Cobwebs from an Empty Skull eBook

This eBook from the Gutenberg Project consists of approximately 156 pages of information about Cobwebs from an Empty Skull.

With that he raised his foot, unsheathed his claws, and transferred one of the gentleman’s visual organs to his own mouth.

“Now,” continued he, “during the brief remainder of a squandered existence, your lion-quelling power, being more highly concentrated, will be the more easily managed.”

He then devoured the remnant of his victim, including the other eye.

LXVIII.

An ant laden with a grain of corn, which he had acquired with infinite toil, was breasting a current of his fellows, each of whom, as is their etiquette, insisted upon stopping him, feeling him all over, and shaking hands.  It occurred to him that an excess of ceremony is an abuse of courtesy.  So he laid down his burden, sat upon it, folded all his legs tight to his body, and smiled a smile of great grimness.

“Hullo! what’s the matter with you?” exclaimed the first insect whose overtures were declined.

“Sick of the hollow conventionalities of a rotten civilization,” was the rasping reply.  “Relapsed into the honest simplicity of primitive observances.  Go to grass!”

“Ah! then we must trouble you for that corn.  In a condition of primitive simplicity there are no rights of property, you know.  These are ‘hollow conventionalities.’”

A light dawned upon the intellect of that pismire.  He shook the reefs out of his legs; he scratched the reverse of his ear; he grappled that cereal, and trotted away like a giant refreshed.  It was observed that he submitted with a wealth of patience to manipulation by his friends and neighbours, and went some distance out of his way to shake hands with strangers on competing lines of traffic.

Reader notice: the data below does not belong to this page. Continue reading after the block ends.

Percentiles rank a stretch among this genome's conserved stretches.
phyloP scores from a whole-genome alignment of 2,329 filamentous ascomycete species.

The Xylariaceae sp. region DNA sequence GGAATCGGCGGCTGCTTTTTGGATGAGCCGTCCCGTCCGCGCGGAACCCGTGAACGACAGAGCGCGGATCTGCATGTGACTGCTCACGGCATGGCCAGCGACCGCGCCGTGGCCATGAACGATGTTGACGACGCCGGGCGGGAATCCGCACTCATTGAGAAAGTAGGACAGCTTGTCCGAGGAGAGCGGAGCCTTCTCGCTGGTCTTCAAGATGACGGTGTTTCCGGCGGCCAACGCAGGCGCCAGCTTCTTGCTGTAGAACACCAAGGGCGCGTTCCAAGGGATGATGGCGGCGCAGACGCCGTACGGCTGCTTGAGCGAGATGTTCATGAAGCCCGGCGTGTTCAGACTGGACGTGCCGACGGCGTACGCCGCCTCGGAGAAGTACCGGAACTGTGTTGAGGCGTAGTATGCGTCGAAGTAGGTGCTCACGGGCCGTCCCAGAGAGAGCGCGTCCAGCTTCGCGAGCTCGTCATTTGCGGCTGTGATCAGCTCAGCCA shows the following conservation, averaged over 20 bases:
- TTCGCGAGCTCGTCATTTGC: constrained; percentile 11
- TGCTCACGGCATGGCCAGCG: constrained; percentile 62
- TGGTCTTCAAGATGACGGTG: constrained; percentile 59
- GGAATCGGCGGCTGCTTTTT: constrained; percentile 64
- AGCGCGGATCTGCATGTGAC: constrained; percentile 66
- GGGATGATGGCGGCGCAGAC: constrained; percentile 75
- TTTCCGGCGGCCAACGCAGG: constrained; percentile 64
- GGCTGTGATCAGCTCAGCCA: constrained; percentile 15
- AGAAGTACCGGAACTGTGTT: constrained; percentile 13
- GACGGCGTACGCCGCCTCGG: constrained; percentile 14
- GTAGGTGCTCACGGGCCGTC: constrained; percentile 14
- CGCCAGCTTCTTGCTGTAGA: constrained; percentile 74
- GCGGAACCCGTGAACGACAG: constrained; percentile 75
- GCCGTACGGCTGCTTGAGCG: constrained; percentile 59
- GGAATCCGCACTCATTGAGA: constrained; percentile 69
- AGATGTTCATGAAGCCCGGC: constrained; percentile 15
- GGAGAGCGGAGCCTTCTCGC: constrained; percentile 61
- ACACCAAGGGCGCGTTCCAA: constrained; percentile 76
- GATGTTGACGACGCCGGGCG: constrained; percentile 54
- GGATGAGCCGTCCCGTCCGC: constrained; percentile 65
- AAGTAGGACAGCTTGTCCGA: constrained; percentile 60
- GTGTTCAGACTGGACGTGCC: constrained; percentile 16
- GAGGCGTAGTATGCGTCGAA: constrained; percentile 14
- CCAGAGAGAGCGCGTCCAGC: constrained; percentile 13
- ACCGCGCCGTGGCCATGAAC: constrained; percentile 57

LXIX.

A snake who had lain torpid all winter in his hole took advantage of the first warm day to limber up for the spring campaign.  Having tied himself into an intricate knot, he was so overcome by the warmth of his own body that he fell asleep, and did not wake until nightfall.  In the darkness he was unable to find his head or his tail, and so could not disentangle and slide into his hole.  Per consequence, he froze to death.

Many a subtle philosopher has failed to solve himself, owing to his inability to discern his beginning and his end.

LXX.

A dog finding a joint of mutton, apparently guarded by a negligent raven, stretched himself before it with an air of intense satisfaction.

“Ah!” said he, alternately smiling and stopping up the smiles with meat, “this is an instrument of salvation to my stomach—­an instrument upon which I love to perform.”

“I beg your pardon!” said the bird; “it was placed there specially for me, by one whose right to so convey it is beyond question, he having legally acquired it by chopping it off the original owner.”

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Cobwebs from an Empty Skull from Project Gutenberg. Public domain.
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